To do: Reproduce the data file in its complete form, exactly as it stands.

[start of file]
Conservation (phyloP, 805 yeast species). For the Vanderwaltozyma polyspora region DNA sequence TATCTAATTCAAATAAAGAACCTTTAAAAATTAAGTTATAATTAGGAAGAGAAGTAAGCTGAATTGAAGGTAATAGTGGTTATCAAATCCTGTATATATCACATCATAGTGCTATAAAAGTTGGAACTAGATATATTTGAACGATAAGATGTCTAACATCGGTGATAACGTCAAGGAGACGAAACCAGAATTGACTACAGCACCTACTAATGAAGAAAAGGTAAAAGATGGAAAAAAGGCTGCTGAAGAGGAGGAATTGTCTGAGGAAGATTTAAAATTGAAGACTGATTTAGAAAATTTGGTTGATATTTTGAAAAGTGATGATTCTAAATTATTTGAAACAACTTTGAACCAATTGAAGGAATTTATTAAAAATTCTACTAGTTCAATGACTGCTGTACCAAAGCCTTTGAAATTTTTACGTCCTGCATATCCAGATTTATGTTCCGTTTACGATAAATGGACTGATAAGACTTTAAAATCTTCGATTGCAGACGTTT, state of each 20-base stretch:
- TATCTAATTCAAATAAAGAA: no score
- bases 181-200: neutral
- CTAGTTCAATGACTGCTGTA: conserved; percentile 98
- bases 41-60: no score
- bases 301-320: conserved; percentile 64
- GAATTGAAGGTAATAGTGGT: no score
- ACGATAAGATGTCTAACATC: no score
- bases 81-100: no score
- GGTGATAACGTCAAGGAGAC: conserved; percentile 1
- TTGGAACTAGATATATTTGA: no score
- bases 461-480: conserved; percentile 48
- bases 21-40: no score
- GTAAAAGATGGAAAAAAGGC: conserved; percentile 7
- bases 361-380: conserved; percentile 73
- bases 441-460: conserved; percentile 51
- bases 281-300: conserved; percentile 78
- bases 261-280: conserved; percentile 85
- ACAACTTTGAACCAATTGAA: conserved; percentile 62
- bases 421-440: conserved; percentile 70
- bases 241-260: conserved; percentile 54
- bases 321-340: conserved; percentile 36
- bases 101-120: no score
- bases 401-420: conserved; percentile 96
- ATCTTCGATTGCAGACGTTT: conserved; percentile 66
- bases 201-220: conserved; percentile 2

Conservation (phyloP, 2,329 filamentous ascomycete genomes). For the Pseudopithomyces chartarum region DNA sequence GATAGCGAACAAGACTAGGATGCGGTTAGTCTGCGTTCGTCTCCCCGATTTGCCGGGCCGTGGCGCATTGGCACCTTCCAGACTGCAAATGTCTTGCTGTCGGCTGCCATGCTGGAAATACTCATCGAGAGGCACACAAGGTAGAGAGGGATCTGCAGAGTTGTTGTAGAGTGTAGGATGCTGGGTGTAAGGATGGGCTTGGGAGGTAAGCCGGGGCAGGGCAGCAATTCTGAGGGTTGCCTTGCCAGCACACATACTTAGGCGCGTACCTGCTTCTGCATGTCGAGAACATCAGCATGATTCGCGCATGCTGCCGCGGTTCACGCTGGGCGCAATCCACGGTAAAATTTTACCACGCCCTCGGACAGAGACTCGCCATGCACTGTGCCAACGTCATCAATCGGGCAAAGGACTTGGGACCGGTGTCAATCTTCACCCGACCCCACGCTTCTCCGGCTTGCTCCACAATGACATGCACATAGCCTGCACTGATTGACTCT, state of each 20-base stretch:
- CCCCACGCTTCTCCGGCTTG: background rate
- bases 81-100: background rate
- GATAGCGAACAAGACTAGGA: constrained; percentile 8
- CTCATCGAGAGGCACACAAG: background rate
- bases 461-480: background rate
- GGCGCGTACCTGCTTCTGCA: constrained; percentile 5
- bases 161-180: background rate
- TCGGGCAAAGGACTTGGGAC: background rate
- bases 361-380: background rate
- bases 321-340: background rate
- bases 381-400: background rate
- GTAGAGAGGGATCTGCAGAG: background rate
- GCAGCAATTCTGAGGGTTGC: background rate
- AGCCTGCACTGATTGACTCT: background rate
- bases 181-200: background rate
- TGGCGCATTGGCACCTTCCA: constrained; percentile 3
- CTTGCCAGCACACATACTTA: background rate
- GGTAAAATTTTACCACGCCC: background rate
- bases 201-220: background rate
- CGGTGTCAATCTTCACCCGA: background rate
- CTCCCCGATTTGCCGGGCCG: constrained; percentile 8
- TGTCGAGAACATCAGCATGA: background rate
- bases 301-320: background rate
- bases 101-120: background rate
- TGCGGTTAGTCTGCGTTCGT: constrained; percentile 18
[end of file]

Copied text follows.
Conservation (phyloP, 805 yeast species). For the Vanderwaltozyma polyspora region DNA sequence TATCTAATTCAAATAAAGAACCTTTAAAAATTAAGTTATAATTAGGAAGAGAAGTAAGCTGAATTGAAGGTAATAGTGGTTATCAAATCCTGTATATATCACATCATAGTGCTATAAAAGTTGGAACTAGATATATTTGAACGATAAGATGTCTAACATCGGTGATAACGTCAAGGAGACGAAACCAGAATTGACTACAGCACCTACTAATGAAGAAAAGGTAAAAGATGGAAAAAAGGCTGCTGAAGAGGAGGAATTGTCTGAGGAAGATTTAAAATTGAAGACTGATTTAGAAAATTTGGTTGATATTTTGAAAAGTGATGATTCTAAATTATTTGAAACAACTTTGAACCAATTGAAGGAATTTATTAAAAATTCTACTAGTTCAATGACTGCTGTACCAAAGCCTTTGAAATTTTTACGTCCTGCATATCCAGATTTATGTTCCGTTTACGATAAATGGACTGATAAGACTTTAAAATCTTCGATTGCAGACGTTT, state of each 20-base stretch:
- TATCTAATTCAAATAAAGAA: no score
- bases 181-200: neutral
- CTAGTTCAATGACTGCTGTA: conserved; percentile 98
- bases 41-60: no score
- bases 301-320: conserved; percentile 64
- GAATTGAAGGTAATAGTGGT: no score
- ACGATAAGATGTCTAACATC: no score
- bases 81-100: no score
- GGTGATAACGTCAAGGAGAC: conserved; percentile 1
- TTGGAACTAGATATATTTGA: no score
- bases 461-480: conserved; percentile 48
- bases 21-40: no score
- GTAAAAGATGGAAAAAAGGC: conserved; percentile 7
- bases 361-380: conserved; percentile 73
- bases 441-460: conserved; percentile 51
- bases 281-300: conserved; percentile 78
- bases 261-280: conserved; percentile 85
- ACAACTTTGAACCAATTGAA: conserved; percentile 62
- bases 421-440: conserved; percentile 70
- bases 241-260: conserved; percentile 54
- bases 321-340: conserved; percentile 36
- bases 101-120: no score
- bases 401-420: conserved; percentile 96
- ATCTTCGATTGCAGACGTTT: conserved; percentile 66
- bases 201-220: conserved; percentile 2

Conservation (phyloP, 2,329 filamentous ascomycete genomes). For the Pseudopithomyces chartarum region DNA sequence GATAGCGAACAAGACTAGGATGCGGTTAGTCTGCGTTCGTCTCCCCGATTTGCCGGGCCGTGGCGCATTGGCACCTTCCAGACTGCAAATGTCTTGCTGTCGGCTGCCATGCTGGAAATACTCATCGAGAGGCACACAAGGTAGAGAGGGATCTGCAGAGTTGTTGTAGAGTGTAGGATGCTGGGTGTAAGGATGGGCTTGGGAGGTAAGCCGGGGCAGGGCAGCAATTCTGAGGGTTGCCTTGCCAGCACACATACTTAGGCGCGTACCTGCTTCTGCATGTCGAGAACATCAGCATGATTCGCGCATGCTGCCGCGGTTCACGCTGGGCGCAATCCACGGTAAAATTTTACCACGCCCTCGGACAGAGACTCGCCATGCACTGTGCCAACGTCATCAATCGGGCAAAGGACTTGGGACCGGTGTCAATCTTCACCCGACCCCACGCTTCTCCGGCTTGCTCCACAATGACATGCACATAGCCTGCACTGATTGACTCT, state of each 20-base stretch:
- CCCCACGCTTCTCCGGCTTG: background rate
- bases 81-100: background rate
- GATAGCGAACAAGACTAGGA: constrained; percentile 8
- CTCATCGAGAGGCACACAAG: background rate
- bases 461-480: background rate
- GGCGCGTACCTGCTTCTGCA: constrained; percentile 5
- bases 161-180: background rate
- TCGGGCAAAGGACTTGGGAC: background rate
- bases 361-380: background rate
- bases 321-340: background rate
- bases 381-400: background rate
- GTAGAGAGGGATCTGCAGAG: background rate
- GCAGCAATTCTGAGGGTTGC: background rate
- AGCCTGCACTGATTGACTCT: background rate
- bases 181-200: background rate
- TGGCGCATTGGCACCTTCCA: constrained; percentile 3
- CTTGCCAGCACACATACTTA: background rate
- GGTAAAATTTTACCACGCCC: background rate
- bases 201-220: background rate
- CGGTGTCAATCTTCACCCGA: background rate
- CTCCCCGATTTGCCGGGCCG: constrained; percentile 8
- TGTCGAGAACATCAGCATGA: background rate
- bases 301-320: background rate
- bases 101-120: background rate
- TGCGGTTAGTCTGCGTTCGT: constrained; percentile 18